ADF Senior Legal Counsel - Church Project


By Erik Stanley

Two cases in Hawaii and New York City threaten the long tradition of churches using public school facilities. From the very beginning of the United States, churches have used government facilities for worship services. In 1795, a church used the United States Capitol building just two years after the cornerstone was laid and before Congress officially began meeting in the building. In fact, worship services were held in the Capitol building until around the time of the Civil War.

In the pioneer era, it was commonplace for church worship services to be held in public school buildings and for public schools to be held in church buildings. Indeed, it makes a great deal of sense for churches and schools to occupy the same physical space given that churches generally operate at times when schools are not in session and vice versa.

Despite this long history and the fact that church use of governmental buildings has not led our country any closer to establishing a national religion, there are forces that do not want churches to use school buildings for religious worship.

In one case, Alliance Defending Freedom has been representing the Bronx Household of Faith in New York City for close to 20 years. The New York City public schools established a policy that allows community groups to use school facilities but prohibits using them for religious worship. The case has bounced back and forth between the trial court and the appeals court in New York several times. In the most recent ruling, the Second Circuit Court of Appeals ruled that the school’s policy excluding religious worship was constitutional. Alliance Defending Freedom appealed that ruling to the full Court of Appeals and will continue to fight for the ability of churches to use school facilities equally. Churches should not be discriminated against simply because they are religious.

In another case, Alliance Defending Freedom represents two Hawaii churches who were sued by atheists, claiming that the churches knowingly underpaid rental fees to the schools they were using. The lawsuit filed was brought under the state’s False Claims Act, which allows insiders who possess confidential information of fraud to file a whistleblower lawsuit to recover the money on behalf of the state and to assess triple damages. If successful, the atheists get to keep a portion of the money they recovered, and they are asking for an award of several million dollars. But the churches paid all the rent they were charged, and the Department of Education knew about the charges and payments by the churches. Alliance Defending Freedom asked the trial court to dismiss this lawsuit. Churches should not be bullied into giving up their right to equal use of government buildings.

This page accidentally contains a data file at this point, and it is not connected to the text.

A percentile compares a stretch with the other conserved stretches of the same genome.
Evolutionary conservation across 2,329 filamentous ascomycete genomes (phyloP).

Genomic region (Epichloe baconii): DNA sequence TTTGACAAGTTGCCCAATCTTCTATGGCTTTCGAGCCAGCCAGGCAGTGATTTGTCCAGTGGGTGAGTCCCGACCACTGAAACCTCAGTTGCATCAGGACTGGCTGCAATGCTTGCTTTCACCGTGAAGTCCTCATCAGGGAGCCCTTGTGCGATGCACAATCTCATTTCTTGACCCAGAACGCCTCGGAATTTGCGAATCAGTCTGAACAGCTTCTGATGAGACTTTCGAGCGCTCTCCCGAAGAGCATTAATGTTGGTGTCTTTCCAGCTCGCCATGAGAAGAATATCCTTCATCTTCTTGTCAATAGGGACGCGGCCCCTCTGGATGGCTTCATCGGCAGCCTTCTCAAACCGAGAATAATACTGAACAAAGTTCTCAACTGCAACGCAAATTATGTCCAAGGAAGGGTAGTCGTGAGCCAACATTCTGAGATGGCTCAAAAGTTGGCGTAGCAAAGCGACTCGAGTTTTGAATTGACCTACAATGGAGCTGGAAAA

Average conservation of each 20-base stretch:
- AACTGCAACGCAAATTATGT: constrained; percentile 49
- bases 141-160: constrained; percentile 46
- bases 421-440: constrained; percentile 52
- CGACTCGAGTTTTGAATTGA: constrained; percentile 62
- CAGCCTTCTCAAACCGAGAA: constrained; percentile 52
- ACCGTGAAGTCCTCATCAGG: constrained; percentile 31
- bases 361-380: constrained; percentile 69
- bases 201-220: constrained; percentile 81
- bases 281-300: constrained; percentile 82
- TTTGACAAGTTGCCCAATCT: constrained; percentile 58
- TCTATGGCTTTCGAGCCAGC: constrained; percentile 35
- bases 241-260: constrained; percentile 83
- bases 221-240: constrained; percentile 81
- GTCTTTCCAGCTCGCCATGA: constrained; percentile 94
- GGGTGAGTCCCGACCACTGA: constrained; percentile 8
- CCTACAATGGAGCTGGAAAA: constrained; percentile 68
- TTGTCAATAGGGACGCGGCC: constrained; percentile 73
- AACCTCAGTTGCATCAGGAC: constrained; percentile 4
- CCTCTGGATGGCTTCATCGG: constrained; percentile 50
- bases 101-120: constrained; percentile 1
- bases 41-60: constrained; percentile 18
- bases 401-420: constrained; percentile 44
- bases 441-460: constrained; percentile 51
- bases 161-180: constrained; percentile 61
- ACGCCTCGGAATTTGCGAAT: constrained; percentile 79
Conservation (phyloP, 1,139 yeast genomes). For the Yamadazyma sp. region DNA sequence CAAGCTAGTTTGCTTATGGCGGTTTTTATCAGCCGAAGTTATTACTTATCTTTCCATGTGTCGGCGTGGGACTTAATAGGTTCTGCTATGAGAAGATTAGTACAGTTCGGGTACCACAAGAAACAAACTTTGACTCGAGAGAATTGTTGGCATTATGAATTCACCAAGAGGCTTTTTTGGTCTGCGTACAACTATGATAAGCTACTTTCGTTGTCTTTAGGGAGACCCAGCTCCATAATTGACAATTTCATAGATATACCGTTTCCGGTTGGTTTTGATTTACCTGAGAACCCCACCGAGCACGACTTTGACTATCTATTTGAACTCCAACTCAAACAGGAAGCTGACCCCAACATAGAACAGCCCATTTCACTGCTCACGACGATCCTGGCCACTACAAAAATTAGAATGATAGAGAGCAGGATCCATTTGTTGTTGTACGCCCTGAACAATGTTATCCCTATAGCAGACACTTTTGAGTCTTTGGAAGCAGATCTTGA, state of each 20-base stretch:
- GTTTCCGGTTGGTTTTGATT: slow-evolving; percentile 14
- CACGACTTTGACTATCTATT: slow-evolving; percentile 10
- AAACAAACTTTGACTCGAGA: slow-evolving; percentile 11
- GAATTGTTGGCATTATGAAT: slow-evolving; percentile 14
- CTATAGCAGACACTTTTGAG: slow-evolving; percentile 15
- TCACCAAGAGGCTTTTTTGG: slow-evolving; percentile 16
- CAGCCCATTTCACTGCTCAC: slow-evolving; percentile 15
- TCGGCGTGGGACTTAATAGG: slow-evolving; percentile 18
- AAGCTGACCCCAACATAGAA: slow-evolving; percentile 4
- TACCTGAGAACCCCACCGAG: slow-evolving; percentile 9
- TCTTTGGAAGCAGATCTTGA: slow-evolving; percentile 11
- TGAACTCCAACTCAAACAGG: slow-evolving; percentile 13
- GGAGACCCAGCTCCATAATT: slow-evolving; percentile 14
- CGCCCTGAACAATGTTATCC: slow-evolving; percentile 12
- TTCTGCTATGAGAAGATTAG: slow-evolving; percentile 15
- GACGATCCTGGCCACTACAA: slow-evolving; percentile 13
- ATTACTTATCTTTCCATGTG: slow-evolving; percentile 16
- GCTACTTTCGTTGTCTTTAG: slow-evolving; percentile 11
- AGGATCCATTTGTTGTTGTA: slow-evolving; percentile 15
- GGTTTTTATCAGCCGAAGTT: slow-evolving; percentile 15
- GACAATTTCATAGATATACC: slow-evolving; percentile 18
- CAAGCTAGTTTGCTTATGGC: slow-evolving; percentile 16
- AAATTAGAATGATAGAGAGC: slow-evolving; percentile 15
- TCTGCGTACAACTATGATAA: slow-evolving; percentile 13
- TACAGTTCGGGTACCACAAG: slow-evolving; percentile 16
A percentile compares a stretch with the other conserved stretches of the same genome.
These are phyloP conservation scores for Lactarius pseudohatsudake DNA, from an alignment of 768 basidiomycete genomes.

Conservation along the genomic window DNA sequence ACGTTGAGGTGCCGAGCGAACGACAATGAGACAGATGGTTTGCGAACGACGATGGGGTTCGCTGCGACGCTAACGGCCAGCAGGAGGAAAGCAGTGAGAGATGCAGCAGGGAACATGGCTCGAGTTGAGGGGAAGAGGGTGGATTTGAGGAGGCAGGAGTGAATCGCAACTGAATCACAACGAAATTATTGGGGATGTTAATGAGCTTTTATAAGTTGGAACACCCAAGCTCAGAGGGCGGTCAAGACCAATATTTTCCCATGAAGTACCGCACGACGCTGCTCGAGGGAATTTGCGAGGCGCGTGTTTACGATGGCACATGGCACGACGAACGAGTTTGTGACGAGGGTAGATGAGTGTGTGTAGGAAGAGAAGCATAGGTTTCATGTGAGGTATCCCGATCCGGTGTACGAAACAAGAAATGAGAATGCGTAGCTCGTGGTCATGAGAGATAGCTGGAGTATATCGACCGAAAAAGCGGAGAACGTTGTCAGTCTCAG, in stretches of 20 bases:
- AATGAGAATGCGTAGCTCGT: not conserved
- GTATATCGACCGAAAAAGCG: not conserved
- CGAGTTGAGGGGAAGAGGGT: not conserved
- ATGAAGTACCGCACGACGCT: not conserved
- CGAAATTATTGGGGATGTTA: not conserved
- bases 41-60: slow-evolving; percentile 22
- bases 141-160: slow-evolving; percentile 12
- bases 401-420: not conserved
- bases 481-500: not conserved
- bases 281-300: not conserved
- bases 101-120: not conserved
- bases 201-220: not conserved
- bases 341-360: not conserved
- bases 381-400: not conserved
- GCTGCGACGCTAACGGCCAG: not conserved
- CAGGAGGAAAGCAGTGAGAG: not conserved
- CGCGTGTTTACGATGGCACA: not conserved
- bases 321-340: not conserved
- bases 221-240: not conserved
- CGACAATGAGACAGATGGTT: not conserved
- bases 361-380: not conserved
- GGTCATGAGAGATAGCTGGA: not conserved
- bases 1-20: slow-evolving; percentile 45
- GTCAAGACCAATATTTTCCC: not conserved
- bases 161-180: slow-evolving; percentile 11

These lawsuits are just a few of the attacks against churches using school facilities. So how should a church respond? Should they abandon any attempts to use school facilities for worship services?

No. This approach disregards the many startup churches who can only afford to rent government school facilities. It also ignores that in places like Hawaii and New York City, property is at a premium with frequently nowhere for churches to meet other than public buildings. And it overlooks the rich history of complementary use of government buildings by churches since the very beginning of this country.

Churches should not be pushed out of public spaces simply because some find the message of the Gospel “offensive.” Nor should churches themselves voluntarily abandon the public square where the proclamation of the Gospel message is sorely needed.

Alliance Defending Freedom has attorneys willing to defend a church’s right to have equal access to government facilities and not be subject to intimidation tactics seeking to forcibly remove churches. If you or your church are facing threats or encountering problems regarding use of governmental facilities, please contact us so an attorney can review your situation.




ADF Senior Legal Counsel - Church Project


Why is your church tax exempt?  Why should it continue to be tax exempt? If I were to sit down and ask you these questions, would you have a clear and coherent answer? I suspect this is something we seldom think about. After all, tax exemption for churches has always been given and we assume, because of its historical longevity, it always will be given.

The fact that most Americans cannot explain why their church is tax exempt indicates a forgotten history and is emblematic of a society that has systematically devalued the church as a beneficial societal institution.